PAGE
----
I’ve only been into R for about a week. It’s got some nice features, but to be honest, I don’t have enough coding experience to really give a qualified opinion on the subject. I’ll continue to work with it and see where things go.  There’s still a ton of python that I need to learn, but I’ve already found a native python library called rpy2 that allows me to access native R libraries from within my python code. Best of both words I guess. 🙂

 

Network Developer: A network engineers Journey into Python

Like most other people in the networking industry, I’ve been struggling with answering the question as to whether or not Network Engineers need to become programmers. It’s not an easy question to answer and after a few years down this SDN journey, I’m still no closer to figuring out whether or not network engineers need to fall into one of the following categories

Become Full-Time Software Developers

DaveTucker

For those of you who don’t know @dave_tucker, he was a talented networking engineer who choose to make the jump to becoming a full time programmer. Working on creating consumption libraries using python for the HP VAN SDN Controller, contributing to the OpenDayLight controller, and now joined up with @networkstatic, another great example. and @MadhuVenugopal   to form SocketPlane focused on the networking stack in Docker.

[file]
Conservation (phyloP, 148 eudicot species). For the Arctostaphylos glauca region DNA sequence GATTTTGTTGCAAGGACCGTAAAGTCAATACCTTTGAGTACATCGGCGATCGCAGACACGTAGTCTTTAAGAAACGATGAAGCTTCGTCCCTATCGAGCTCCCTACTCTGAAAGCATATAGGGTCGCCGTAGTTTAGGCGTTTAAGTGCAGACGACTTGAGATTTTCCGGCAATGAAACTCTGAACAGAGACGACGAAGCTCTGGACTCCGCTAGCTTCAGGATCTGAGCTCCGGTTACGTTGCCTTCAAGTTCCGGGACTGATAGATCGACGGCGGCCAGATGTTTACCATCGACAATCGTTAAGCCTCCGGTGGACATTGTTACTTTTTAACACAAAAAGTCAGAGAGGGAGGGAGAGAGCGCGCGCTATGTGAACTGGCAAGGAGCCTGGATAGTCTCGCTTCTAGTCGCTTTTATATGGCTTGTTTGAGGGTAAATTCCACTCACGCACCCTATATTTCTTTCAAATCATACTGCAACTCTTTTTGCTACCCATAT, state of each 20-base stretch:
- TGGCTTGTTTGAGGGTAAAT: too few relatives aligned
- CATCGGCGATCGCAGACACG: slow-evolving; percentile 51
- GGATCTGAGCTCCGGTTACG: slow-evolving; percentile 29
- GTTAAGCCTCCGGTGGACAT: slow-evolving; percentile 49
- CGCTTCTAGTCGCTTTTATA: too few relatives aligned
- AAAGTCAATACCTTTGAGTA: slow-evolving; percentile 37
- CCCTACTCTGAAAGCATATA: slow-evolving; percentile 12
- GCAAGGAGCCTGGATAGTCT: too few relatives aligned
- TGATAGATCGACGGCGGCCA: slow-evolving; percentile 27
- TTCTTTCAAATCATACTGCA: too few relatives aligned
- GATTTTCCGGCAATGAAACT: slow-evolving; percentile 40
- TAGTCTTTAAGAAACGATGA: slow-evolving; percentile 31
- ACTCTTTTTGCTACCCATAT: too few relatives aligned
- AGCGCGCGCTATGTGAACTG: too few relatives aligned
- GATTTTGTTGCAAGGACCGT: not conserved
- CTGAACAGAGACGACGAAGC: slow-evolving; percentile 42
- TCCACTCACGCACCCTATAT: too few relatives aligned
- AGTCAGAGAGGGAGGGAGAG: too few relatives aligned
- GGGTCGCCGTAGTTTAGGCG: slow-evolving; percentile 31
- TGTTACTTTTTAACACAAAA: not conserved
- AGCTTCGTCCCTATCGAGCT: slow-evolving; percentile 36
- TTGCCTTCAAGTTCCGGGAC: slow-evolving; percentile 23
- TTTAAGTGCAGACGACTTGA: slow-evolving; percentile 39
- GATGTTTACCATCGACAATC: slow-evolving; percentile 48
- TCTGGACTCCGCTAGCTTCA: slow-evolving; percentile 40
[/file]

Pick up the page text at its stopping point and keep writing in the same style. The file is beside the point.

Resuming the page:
Gain some level of proficiency in a modern programming language

One of the people that i think has started to lead in this category is @jedelman8. Jason is a CCIE who glimpsed what the future may hold for some in our profession and has done a great job sharing what he’s been learning on his journey on his blog at http://www.jedelman.com/.  Definitely check it out if you haven’t already.